Beloved Sesame Street character Big Bird once said “It’s no fun to be sick,” and he wasn’t kidding. Taking time off work for a doctor’s visit, getting poked and prodded, and maybe having surgery and a hospital stay is the last thing anyone wants. Of course, the expectation is that all this would happen in a sterile environment with the best medicines administered, all in a timely, unobtrusive way. But try to imagine that scenario without the assistance of a nurse.
As the baby-boomer generation ages and legions of nurses approach retirement age, the quantity and quality of tomorrow’s nursing workforce is in question. UT Chattanooga is addressing the looming shortage in several ways.
Dr. Kay Lindgren, director of the UTC School of Nursing, is excited about a series of major grants that do everything from planting the idea of a nursing career in the minds of middle-school students to helping registered nurses earn Bachelor of Science degrees. “We’ve been very fortunate this year to be awarded major grants so UTC can encourage nursing careers, train nurses to attain higher degrees, and encourage leadership among professional nurses,” Lindgren says. “We’re also proud of an ongoing partnership with Mississippi State that benefits certified registered nurse anesthetists. UTC is engaged at every level as we address the nursing shortage in our region.”
Gateway Program targets RN-to-BSN
An $800,000 federal grant from the Health Resources and Services Administration has opened the Gateway Program for working registered nurses with 2-year degrees who want to earn 4-year Bachelor of Science in Nursing degrees.
“One of the objectives of the grant is to decrease the amount of time professional RNs must spend to complete the Bachelor of Science in Nursing,” says Dr. Susan Davidson, project director of the Gateway Program at UTC. “In the Gateway Program, an RN can become a BSN in twelve to fourteen months. This learning experience was planned for the busy working RN who needs to maintain career and family roles. It allows maximum college credit for previous educational experiences.”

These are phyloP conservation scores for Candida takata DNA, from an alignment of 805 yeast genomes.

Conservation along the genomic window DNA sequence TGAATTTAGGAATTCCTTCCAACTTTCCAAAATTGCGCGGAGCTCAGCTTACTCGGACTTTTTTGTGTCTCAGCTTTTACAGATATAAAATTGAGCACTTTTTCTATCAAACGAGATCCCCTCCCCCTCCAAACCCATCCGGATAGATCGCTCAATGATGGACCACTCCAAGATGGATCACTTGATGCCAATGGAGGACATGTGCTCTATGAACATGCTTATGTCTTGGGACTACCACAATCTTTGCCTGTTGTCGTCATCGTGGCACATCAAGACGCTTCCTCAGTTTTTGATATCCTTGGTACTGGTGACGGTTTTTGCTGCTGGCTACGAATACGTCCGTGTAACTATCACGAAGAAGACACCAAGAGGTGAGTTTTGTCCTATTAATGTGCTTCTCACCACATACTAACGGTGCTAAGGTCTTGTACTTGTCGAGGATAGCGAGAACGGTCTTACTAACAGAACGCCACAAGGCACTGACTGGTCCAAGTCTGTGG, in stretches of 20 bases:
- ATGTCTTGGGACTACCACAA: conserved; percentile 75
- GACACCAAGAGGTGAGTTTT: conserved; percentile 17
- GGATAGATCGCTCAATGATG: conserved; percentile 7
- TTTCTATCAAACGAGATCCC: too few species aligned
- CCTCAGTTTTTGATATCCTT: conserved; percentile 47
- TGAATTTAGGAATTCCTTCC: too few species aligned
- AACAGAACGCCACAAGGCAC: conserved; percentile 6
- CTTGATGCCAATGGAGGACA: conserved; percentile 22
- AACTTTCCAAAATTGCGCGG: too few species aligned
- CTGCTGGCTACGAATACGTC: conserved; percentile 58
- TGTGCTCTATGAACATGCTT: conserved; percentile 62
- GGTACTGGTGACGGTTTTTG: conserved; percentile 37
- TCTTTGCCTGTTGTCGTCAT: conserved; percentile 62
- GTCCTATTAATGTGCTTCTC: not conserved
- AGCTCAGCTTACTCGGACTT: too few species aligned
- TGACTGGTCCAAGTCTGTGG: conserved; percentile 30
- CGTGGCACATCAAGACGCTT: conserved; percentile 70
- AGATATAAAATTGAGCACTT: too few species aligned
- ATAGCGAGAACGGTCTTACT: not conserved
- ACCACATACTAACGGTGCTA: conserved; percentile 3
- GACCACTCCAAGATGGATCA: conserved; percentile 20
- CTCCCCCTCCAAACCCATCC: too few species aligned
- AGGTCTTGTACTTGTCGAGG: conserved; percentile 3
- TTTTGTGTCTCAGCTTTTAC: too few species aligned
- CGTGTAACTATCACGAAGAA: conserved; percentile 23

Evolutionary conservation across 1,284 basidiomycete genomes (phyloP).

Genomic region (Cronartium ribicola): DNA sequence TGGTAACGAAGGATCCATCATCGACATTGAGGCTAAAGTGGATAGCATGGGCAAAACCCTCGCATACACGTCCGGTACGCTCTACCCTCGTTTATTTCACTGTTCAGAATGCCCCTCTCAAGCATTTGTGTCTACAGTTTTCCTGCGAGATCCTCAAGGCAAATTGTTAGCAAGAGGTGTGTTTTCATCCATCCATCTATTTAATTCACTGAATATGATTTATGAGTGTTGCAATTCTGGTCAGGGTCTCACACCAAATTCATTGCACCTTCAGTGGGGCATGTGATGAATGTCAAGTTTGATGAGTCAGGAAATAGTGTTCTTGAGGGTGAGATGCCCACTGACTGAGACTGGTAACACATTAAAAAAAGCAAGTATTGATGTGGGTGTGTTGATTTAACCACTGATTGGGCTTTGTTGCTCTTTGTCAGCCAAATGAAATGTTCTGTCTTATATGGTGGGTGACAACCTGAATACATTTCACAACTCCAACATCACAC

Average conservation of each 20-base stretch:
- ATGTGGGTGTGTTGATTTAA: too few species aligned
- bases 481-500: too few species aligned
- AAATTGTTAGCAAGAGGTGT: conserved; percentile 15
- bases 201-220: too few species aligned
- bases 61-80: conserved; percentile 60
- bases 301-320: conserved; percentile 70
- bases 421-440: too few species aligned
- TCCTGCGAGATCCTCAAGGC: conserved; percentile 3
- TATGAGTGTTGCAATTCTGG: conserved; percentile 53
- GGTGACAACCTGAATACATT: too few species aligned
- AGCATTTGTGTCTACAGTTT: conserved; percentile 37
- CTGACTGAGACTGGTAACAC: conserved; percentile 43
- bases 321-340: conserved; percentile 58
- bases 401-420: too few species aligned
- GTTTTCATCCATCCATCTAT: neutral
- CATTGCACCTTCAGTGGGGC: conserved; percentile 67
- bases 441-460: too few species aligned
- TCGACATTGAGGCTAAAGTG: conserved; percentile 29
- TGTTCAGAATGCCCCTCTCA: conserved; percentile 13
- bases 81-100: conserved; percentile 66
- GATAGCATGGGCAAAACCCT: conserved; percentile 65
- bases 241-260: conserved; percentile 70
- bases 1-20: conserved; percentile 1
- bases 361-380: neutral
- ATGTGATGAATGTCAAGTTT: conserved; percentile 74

Beginning in May 2008, the fully accredited Gateway Program will offer day and evening classes, conducted both online and in the classroom. Courses will reflect the expanded role of the nurse and will include physical assessment, pathophysiology, nursing research, management, and community-public health nursing.
“Although most of the course work is online, there are many opportunities for students to meet with advisors,” Davidson says. “Faculty assistance and support is readily available.”
Outstanding nursing alumni provide an additional dimension of support for students, providing professional leadership in the region. When it is time for these students to embark on a flexible and innovative clinical practicum, Gateway Program students will be offered a variety of community settings.